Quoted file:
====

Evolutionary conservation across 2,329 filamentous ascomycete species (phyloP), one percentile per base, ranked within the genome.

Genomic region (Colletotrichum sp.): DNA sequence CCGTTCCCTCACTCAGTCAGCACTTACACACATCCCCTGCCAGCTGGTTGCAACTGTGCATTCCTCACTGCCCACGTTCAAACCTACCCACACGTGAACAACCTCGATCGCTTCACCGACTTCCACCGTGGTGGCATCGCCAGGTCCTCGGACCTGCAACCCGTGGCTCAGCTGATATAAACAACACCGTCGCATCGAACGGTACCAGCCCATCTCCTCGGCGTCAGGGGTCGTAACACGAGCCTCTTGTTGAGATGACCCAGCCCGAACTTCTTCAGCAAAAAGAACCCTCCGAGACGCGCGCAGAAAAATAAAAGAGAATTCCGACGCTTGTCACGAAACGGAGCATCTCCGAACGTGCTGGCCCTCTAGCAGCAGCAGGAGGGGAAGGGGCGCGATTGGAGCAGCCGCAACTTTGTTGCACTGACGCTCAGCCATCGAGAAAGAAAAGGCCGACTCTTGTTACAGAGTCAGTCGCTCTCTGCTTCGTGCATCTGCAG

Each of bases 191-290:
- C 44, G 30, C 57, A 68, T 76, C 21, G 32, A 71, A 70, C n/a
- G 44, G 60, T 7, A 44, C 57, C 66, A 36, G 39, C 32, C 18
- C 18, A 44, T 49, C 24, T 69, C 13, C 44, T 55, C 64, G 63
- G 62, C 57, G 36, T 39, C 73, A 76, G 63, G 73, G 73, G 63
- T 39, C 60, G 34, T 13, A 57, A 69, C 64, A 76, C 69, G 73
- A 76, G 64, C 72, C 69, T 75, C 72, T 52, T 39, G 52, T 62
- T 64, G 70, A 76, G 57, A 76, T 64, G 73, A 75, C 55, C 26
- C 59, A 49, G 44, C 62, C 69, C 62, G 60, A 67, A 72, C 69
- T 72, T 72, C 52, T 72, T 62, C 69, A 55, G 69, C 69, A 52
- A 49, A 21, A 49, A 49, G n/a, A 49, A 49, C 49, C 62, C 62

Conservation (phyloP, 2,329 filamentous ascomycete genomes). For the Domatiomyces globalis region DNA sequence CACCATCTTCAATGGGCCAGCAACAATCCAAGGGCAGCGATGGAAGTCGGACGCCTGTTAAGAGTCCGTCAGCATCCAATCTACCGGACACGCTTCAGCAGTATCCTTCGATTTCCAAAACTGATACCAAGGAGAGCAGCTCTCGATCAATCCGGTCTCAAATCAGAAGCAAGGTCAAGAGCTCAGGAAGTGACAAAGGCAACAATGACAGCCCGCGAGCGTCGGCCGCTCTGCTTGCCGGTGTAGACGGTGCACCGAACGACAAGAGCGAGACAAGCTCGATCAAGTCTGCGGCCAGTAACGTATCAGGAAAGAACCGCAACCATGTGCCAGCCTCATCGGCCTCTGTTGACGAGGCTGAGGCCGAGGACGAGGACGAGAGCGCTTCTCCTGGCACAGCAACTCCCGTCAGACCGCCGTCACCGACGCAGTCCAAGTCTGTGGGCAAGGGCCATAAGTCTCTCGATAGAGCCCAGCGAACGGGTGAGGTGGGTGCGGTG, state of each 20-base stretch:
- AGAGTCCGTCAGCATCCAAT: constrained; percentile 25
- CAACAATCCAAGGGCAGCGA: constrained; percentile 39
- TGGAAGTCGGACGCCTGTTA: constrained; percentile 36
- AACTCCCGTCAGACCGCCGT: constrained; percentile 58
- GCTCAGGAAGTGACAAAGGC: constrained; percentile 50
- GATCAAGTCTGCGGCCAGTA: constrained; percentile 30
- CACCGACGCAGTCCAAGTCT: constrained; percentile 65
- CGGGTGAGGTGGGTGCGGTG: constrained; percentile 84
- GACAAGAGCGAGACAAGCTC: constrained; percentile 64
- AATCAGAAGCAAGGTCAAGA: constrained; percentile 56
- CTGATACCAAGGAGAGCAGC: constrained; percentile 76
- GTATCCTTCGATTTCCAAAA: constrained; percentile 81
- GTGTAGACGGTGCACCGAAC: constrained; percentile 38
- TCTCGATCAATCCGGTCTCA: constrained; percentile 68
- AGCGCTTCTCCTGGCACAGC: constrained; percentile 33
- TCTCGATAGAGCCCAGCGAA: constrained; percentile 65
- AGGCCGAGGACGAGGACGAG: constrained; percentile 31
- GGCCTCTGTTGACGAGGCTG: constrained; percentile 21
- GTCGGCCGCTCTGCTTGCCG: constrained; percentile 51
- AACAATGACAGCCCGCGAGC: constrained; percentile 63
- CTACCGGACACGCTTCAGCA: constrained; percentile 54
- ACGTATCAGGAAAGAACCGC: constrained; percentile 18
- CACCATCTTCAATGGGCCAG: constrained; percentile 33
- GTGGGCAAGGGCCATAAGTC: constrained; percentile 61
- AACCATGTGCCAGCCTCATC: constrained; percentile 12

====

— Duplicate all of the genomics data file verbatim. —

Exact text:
Evolutionary conservation across 2,329 filamentous ascomycete species (phyloP), one percentile per base, ranked within the genome.

Genomic region (Colletotrichum sp.): DNA sequence CCGTTCCCTCACTCAGTCAGCACTTACACACATCCCCTGCCAGCTGGTTGCAACTGTGCATTCCTCACTGCCCACGTTCAAACCTACCCACACGTGAACAACCTCGATCGCTTCACCGACTTCCACCGTGGTGGCATCGCCAGGTCCTCGGACCTGCAACCCGTGGCTCAGCTGATATAAACAACACCGTCGCATCGAACGGTACCAGCCCATCTCCTCGGCGTCAGGGGTCGTAACACGAGCCTCTTGTTGAGATGACCCAGCCCGAACTTCTTCAGCAAAAAGAACCCTCCGAGACGCGCGCAGAAAAATAAAAGAGAATTCCGACGCTTGTCACGAAACGGAGCATCTCCGAACGTGCTGGCCCTCTAGCAGCAGCAGGAGGGGAAGGGGCGCGATTGGAGCAGCCGCAACTTTGTTGCACTGACGCTCAGCCATCGAGAAAGAAAAGGCCGACTCTTGTTACAGAGTCAGTCGCTCTCTGCTTCGTGCATCTGCAG

Each of bases 191-290:
- C 44, G 30, C 57, A 68, T 76, C 21, G 32, A 71, A 70, C n/a
- G 44, G 60, T 7, A 44, C 57, C 66, A 36, G 39, C 32, C 18
- C 18, A 44, T 49, C 24, T 69, C 13, C 44, T 55, C 64, G 63
- G 62, C 57, G 36, T 39, C 73, A 76, G 63, G 73, G 73, G 63
- T 39, C 60, G 34, T 13, A 57, A 69, C 64, A 76, C 69, G 73
- A 76, G 64, C 72, C 69, T 75, C 72, T 52, T 39, G 52, T 62
- T 64, G 70, A 76, G 57, A 76, T 64, G 73, A 75, C 55, C 26
- C 59, A 49, G 44, C 62, C 69, C 62, G 60, A 67, A 72, C 69
- T 72, T 72, C 52, T 72, T 62, C 69, A 55, G 69, C 69, A 52
- A 49, A 21, A 49, A 49, G n/a, A 49, A 49, C 49, C 62, C 62

Conservation (phyloP, 2,329 filamentous ascomycete genomes). For the Domatiomyces globalis region DNA sequence CACCATCTTCAATGGGCCAGCAACAATCCAAGGGCAGCGATGGAAGTCGGACGCCTGTTAAGAGTCCGTCAGCATCCAATCTACCGGACACGCTTCAGCAGTATCCTTCGATTTCCAAAACTGATACCAAGGAGAGCAGCTCTCGATCAATCCGGTCTCAAATCAGAAGCAAGGTCAAGAGCTCAGGAAGTGACAAAGGCAACAATGACAGCCCGCGAGCGTCGGCCGCTCTGCTTGCCGGTGTAGACGGTGCACCGAACGACAAGAGCGAGACAAGCTCGATCAAGTCTGCGGCCAGTAACGTATCAGGAAAGAACCGCAACCATGTGCCAGCCTCATCGGCCTCTGTTGACGAGGCTGAGGCCGAGGACGAGGACGAGAGCGCTTCTCCTGGCACAGCAACTCCCGTCAGACCGCCGTCACCGACGCAGTCCAAGTCTGTGGGCAAGGGCCATAAGTCTCTCGATAGAGCCCAGCGAACGGGTGAGGTGGGTGCGGTG, state of each 20-base stretch:
- AGAGTCCGTCAGCATCCAAT: constrained; percentile 25
- CAACAATCCAAGGGCAGCGA: constrained; percentile 39
- TGGAAGTCGGACGCCTGTTA: constrained; percentile 36
- AACTCCCGTCAGACCGCCGT: constrained; percentile 58
- GCTCAGGAAGTGACAAAGGC: constrained; percentile 50
- GATCAAGTCTGCGGCCAGTA: constrained; percentile 30
- CACCGACGCAGTCCAAGTCT: constrained; percentile 65
- CGGGTGAGGTGGGTGCGGTG: constrained; percentile 84
- GACAAGAGCGAGACAAGCTC: constrained; percentile 64
- AATCAGAAGCAAGGTCAAGA: constrained; percentile 56
- CTGATACCAAGGAGAGCAGC: constrained; percentile 76
- GTATCCTTCGATTTCCAAAA: constrained; percentile 81
- GTGTAGACGGTGCACCGAAC: constrained; percentile 38
- TCTCGATCAATCCGGTCTCA: constrained; percentile 68
- AGCGCTTCTCCTGGCACAGC: constrained; percentile 33
- TCTCGATAGAGCCCAGCGAA: constrained; percentile 65
- AGGCCGAGGACGAGGACGAG: constrained; percentile 31
- GGCCTCTGTTGACGAGGCTG: constrained; percentile 21
- GTCGGCCGCTCTGCTTGCCG: constrained; percentile 51
- AACAATGACAGCCCGCGAGC: constrained; percentile 63
- CTACCGGACACGCTTCAGCA: constrained; percentile 54
- ACGTATCAGGAAAGAACCGC: constrained; percentile 18
- CACCATCTTCAATGGGCCAG: constrained; percentile 33
- GTGGGCAAGGGCCATAAGTC: constrained; percentile 61
- AACCATGTGCCAGCCTCATC: constrained; percentile 12